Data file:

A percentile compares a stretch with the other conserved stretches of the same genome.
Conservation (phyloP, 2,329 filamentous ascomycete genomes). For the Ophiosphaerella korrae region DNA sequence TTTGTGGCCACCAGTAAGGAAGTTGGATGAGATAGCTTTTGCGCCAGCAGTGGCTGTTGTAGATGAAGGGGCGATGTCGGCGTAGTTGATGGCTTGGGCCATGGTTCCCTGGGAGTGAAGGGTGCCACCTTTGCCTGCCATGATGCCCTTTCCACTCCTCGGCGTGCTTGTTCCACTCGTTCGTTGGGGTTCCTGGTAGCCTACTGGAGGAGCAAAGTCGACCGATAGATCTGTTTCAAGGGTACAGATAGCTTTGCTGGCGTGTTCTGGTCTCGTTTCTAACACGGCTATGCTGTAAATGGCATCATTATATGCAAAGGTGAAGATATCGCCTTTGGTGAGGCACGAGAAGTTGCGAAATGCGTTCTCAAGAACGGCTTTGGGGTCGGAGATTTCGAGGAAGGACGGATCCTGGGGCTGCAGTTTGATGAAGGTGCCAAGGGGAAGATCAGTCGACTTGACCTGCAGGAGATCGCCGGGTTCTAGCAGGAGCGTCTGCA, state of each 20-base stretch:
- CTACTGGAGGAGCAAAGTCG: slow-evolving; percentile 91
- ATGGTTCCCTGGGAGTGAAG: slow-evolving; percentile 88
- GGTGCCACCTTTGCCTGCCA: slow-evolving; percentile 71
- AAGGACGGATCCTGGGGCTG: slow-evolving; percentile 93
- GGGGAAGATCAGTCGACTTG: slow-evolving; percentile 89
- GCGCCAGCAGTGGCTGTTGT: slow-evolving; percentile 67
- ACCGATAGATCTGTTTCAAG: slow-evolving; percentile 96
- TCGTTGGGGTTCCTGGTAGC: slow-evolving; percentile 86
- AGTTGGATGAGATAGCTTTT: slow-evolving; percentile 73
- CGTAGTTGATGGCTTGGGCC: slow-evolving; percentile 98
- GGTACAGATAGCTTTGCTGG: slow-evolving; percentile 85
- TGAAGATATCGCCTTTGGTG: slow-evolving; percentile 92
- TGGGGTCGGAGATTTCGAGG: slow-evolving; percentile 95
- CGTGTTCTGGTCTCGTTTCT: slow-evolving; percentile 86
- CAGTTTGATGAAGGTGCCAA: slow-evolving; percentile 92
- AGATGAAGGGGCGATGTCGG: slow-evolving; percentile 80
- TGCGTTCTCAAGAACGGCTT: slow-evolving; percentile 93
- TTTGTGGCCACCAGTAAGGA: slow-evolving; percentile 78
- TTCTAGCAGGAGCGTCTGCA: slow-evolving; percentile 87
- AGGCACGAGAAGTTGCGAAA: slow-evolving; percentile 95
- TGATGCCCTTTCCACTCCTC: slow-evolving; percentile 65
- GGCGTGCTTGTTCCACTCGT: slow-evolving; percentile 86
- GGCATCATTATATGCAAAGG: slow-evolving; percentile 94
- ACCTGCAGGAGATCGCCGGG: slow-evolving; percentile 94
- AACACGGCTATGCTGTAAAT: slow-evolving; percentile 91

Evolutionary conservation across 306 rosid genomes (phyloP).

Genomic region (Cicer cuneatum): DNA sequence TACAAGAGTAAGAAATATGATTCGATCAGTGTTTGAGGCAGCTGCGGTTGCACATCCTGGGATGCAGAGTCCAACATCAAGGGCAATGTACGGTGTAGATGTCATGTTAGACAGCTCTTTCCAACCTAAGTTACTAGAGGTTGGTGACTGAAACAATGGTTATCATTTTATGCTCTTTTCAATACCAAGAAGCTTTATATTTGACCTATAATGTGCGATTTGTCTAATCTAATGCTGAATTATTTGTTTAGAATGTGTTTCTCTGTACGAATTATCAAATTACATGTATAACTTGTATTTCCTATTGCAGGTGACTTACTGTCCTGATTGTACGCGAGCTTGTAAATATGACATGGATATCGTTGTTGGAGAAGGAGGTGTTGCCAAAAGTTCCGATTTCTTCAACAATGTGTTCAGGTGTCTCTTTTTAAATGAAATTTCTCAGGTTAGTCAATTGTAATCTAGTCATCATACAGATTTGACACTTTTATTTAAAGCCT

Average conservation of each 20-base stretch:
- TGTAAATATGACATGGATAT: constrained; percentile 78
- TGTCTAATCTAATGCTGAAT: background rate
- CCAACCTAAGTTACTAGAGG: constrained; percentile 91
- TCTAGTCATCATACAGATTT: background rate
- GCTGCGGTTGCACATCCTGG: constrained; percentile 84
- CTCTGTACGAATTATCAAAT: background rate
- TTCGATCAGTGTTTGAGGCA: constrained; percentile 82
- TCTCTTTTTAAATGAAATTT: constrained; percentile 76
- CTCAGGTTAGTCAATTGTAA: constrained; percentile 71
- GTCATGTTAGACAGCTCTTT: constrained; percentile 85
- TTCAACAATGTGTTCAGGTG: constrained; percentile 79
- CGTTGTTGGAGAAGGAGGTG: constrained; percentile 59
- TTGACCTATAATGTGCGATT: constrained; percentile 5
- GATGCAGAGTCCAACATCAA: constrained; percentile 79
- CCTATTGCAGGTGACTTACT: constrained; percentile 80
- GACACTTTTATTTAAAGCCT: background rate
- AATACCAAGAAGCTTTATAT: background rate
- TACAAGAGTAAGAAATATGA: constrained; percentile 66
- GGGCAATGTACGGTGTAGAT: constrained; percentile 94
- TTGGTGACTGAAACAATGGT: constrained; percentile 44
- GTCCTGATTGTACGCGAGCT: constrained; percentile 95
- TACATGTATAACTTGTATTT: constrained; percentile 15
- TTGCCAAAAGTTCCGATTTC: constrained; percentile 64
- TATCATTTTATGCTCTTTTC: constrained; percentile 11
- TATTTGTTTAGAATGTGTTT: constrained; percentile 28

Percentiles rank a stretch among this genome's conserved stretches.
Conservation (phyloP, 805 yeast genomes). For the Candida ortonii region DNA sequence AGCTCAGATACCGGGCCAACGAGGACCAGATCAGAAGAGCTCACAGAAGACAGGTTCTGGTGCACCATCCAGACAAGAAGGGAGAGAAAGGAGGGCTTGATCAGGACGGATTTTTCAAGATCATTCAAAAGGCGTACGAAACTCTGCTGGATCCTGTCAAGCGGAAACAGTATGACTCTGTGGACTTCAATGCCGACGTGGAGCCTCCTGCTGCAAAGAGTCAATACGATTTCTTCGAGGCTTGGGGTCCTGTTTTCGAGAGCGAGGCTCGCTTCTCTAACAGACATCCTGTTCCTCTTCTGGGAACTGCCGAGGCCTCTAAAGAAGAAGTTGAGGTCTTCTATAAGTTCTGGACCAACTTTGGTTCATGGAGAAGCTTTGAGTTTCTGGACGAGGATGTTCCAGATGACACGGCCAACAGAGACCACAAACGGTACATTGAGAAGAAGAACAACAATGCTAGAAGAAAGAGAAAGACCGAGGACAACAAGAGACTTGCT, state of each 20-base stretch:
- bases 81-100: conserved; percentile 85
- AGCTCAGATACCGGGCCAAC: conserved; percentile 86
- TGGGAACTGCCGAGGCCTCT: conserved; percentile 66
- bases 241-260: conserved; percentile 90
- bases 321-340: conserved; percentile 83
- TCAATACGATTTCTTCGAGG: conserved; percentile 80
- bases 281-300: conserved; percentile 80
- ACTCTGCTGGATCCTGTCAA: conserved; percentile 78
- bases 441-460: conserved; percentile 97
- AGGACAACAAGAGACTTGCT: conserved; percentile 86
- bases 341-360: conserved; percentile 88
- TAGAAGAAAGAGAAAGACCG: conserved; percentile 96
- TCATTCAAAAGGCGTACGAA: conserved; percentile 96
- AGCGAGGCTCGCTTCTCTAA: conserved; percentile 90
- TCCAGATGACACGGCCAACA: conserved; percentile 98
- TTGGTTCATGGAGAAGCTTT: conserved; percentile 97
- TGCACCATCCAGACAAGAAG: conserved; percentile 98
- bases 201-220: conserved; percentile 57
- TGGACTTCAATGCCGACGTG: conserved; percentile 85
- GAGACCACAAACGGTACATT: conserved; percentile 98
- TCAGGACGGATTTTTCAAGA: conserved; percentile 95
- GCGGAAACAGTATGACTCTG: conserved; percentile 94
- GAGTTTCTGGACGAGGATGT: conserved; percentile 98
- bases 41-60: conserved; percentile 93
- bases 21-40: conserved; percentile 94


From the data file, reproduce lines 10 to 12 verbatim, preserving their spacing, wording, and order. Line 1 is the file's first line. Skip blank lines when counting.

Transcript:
- TCGTTGGGGTTCCTGGTAGC: slow-evolving; percentile 86
- AGTTGGATGAGATAGCTTTT: slow-evolving; percentile 73
- CGTAGTTGATGGCTTGGGCC: slow-evolving; percentile 98